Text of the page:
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Last Year: Return of the Millionaires

This article was written by in Wealth and Affluence. 7 comments.


According to the latest World Wealth Report, a study designed by Merrill Lynch Wealth Management, last year was a good year for high net-worth individuals (HNWIs), people with more than $1 million in investable assets. After a few years of lagging due to the global recession, the number of millionaires worldwide has climbed past the former peak. There were an estimated 10.9 million millionaires globally in 2010, an 8.3% increase over the number of millionaires in 2009. The year with the next highest tally was 2007, with 10.1 million.

The total wealth of these millionaires also exceeded its 2007 peak. The 10.9 million high net-worth individuals amassed a total net worth of $42.7 trillion, an increase of 9.7% over 2009.

The United States Census Bureau estimates the global total population to be 7 billion, so having $1 million in investable assets places an individual among the top 0.15%. In other words, it’s more likely you’ll die in a pedestrian accident than be a member of this club.

This year’s World Wealth Report also looks at what these millionaires consider important when managing their wealth. 97% consider capital preservation important; particularly after a global crises, millionaires don’t want to lose their wealth. 93% want fees to be transparent, so they fully understand the cost of the investment services provided by their wealth manager. Other top priorities include effective portfolio management, specialized advice, global asset allocation, and independent financial advice.

For the first time, the Asia-Pacific region has overtaken Europe as the second most-represented area on the millionaire list behind the United States.

Despite all the hype about having $1 million in investable assets, being a millionaire isn’t all that impressive these days. When the term was first used in English in 1816 by Lord Byron (according to Wikipedia), $1 million had much more buying power than it has today. Having this level of net worth put you inside a much more exclusive group than today’s fellowship numbering 10.9 million.

Photo: mediafury
Capgemini

Published or updated June 22, 2011. If you enjoyed this article, subscribe to the RSS feed or receive daily emails. Follow @ConsumerismComm on Twitter and visit our Facebook page for more updates.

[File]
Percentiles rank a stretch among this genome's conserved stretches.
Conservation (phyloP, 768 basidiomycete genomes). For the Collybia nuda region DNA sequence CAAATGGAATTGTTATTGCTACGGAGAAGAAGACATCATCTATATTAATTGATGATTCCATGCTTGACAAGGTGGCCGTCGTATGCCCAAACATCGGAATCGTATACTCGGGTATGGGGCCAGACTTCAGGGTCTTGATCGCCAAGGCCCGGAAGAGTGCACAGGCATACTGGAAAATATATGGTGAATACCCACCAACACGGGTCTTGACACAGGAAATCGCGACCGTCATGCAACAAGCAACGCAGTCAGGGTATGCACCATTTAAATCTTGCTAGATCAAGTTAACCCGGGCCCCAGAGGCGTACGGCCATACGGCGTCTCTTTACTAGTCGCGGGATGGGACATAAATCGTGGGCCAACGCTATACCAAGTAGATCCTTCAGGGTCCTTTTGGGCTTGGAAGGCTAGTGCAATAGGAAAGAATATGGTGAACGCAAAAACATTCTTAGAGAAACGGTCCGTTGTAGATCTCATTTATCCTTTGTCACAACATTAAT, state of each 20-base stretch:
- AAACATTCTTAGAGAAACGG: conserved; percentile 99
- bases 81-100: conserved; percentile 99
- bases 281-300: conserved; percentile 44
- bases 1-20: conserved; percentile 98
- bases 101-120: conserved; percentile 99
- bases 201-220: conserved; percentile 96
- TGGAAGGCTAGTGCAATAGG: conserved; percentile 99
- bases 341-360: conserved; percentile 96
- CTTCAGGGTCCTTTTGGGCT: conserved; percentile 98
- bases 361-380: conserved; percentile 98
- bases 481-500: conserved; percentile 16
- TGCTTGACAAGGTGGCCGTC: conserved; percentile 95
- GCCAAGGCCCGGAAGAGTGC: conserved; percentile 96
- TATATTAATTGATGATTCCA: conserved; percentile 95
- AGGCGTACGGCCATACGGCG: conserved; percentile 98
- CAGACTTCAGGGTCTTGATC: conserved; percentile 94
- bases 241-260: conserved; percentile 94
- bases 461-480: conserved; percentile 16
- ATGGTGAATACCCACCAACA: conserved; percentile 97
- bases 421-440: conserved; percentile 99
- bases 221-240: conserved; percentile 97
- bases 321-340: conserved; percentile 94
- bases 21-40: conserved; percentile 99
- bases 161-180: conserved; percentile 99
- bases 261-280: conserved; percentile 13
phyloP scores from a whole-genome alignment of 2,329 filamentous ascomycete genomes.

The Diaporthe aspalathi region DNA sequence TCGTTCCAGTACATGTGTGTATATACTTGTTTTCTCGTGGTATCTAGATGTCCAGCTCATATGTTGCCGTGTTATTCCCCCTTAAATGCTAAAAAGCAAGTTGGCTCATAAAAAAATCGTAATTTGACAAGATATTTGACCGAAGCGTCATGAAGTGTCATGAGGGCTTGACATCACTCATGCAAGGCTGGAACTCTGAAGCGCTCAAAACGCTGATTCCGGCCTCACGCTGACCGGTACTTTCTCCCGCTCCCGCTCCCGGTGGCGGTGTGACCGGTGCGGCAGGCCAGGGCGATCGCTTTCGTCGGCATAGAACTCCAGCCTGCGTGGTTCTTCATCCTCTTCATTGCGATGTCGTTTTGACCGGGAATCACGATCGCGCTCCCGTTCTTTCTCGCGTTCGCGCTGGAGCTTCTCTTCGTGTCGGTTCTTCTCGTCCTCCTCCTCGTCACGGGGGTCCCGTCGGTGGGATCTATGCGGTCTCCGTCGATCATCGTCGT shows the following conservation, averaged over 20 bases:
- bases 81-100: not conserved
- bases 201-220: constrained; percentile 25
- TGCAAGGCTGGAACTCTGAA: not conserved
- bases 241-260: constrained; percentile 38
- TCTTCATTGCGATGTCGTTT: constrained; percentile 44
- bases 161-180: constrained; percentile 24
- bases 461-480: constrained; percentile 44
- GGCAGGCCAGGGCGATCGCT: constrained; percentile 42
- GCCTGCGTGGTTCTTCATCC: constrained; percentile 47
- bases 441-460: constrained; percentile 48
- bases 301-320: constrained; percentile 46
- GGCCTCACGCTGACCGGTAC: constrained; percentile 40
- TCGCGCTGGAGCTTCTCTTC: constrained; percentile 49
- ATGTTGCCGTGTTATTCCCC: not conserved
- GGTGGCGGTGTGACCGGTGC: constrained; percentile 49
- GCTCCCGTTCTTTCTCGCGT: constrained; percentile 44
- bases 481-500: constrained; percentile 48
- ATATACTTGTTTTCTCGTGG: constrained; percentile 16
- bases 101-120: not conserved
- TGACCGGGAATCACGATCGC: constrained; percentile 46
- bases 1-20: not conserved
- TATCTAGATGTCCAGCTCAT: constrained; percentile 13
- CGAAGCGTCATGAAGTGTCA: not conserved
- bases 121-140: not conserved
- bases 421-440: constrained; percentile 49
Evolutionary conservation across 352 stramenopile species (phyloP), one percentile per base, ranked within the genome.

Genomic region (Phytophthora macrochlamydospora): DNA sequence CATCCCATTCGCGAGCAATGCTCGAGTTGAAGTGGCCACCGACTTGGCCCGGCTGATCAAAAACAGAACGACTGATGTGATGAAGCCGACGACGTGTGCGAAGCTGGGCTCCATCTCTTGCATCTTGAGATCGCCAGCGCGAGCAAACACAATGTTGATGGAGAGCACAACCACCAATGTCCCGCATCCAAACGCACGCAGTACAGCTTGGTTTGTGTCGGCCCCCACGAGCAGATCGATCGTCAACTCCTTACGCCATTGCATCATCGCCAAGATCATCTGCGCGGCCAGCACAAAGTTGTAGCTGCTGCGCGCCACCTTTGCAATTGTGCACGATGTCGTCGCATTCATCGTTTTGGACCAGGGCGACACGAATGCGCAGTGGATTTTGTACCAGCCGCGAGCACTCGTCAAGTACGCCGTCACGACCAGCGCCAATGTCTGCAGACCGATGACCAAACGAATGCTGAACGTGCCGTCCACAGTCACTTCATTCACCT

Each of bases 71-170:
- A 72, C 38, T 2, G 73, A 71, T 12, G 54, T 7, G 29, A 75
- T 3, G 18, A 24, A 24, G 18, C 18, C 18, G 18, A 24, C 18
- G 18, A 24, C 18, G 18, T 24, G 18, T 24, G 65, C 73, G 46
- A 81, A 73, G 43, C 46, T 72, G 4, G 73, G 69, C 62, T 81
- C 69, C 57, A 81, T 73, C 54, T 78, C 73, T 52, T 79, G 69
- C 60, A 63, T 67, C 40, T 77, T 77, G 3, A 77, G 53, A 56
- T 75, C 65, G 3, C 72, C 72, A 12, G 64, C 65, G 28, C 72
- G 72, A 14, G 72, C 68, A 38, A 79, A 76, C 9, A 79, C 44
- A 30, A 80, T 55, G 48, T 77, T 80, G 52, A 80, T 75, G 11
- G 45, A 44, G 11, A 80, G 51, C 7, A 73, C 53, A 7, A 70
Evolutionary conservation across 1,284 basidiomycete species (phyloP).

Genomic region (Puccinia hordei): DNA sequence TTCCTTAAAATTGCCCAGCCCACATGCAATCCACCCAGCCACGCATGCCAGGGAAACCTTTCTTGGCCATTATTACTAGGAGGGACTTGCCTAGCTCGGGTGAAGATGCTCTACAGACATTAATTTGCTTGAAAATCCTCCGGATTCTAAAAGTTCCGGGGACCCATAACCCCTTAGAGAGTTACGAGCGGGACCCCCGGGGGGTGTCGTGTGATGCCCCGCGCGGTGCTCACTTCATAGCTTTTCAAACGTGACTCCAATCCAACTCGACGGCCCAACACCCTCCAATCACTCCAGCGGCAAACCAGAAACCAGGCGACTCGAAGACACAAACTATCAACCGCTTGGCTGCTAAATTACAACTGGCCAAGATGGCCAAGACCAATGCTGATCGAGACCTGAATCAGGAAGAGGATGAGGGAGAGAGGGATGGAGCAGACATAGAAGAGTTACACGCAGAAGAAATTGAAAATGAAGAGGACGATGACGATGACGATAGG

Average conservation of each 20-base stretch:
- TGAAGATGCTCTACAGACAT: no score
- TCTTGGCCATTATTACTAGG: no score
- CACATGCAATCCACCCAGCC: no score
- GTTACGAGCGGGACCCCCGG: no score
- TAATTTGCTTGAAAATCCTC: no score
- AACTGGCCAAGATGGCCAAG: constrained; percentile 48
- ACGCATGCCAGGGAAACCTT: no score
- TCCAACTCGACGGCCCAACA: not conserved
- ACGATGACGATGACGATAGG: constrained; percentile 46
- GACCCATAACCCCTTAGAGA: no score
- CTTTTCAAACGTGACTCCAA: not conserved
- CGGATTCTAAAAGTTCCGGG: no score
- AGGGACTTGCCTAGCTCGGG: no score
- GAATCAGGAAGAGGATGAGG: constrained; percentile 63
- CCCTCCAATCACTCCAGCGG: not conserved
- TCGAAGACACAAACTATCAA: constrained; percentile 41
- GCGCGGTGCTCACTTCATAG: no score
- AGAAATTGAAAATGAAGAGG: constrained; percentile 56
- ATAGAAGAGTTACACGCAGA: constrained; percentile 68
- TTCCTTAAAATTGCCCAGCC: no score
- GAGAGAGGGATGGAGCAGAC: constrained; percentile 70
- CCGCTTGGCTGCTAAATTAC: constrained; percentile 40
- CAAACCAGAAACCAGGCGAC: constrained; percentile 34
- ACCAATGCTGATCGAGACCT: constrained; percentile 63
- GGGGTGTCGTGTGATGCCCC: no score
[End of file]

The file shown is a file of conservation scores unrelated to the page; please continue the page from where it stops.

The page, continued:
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About the author

Luke Landes, also known as Flexo, is the founder of Consumerism Commentary. He has been blogging and writing for the internet since 1995 and has been building online communities since 1991. Find out more about him and follow Luke Landes on Twitter. View all articles by .

{ 7 comments… read them below or add one }

avatar rewards ♦31 (Newbie)

“In other words, it’s more likely you’ll die in a pedestrian accident than be a member of this club.”

It’s worse than that, since I’d argue that you can more easily change the probability that you’ll die in a pedestrian accident (alcohol) than you can change the probability that you’ll become a millionaire (successful bank heist).

On a related note, does it really matter? With all this talk of absolute dollars, is there a good study examining quality of life? Is it actually going up with the invention of flat screen TVs, farmers markets, generic 2nd generation anti-histimines, etc.?

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avatar Luke Landes ♦127,490 (Platinum)

I can’t speak to anti-histamines, but I like my flat-screen TV. Had they never been invented, I’d feel just as satisfied with my life, but I like a good immersive entertainment experience.

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avatar SteveDH

‘rewards’ rewarded us with this: “With all this talk of absolute dollars, is there a good study examining quality of life?” This is a great question and very important food-for-thought. I’m retired, enjoying every minute of it, and I’m NOT a millionaire. My financial state is ideal in that my fixed income exceeds my recurring expenses and my total income (fixed income + investment income) exceeds both recurring and non-recurring (cruises to Hawaii/Alaska) expenses. My investment strategy in conservative in that its focus is on income, preserving capital, and seeking moderate growth. Absolute dollar amounts really don’t matter – Thanks ‘rewards’, you got it right!

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avatar Ceecee ♦53 (Newbie)

You always hear lately that the upper and lower income brackets are growing and the middle is shrinking. High end businesses and dollar stores are thriving. It’s a little scary. A large middle class usually means stability in a region.

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avatar qixx ♦1,895 (Half-Dollar)

Then we should focus on getting moving the lower bracket into the middle class to increase stability. Fair assessment?

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avatar Bobka ♦13 (Newbie)

The average person can still accumulate enough assets to eventually become a millionaire but it requires an early start to saving, reinvestment of dividends and interest, and frugal living. A college education and employment in a professional field can help speed the process along, but is not absolutely essential.

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avatar skylog ♦368 (Nickel)

i don’t know, i think i expected the number to be higher. it would be interesting to see the breakdown of the millionaires.

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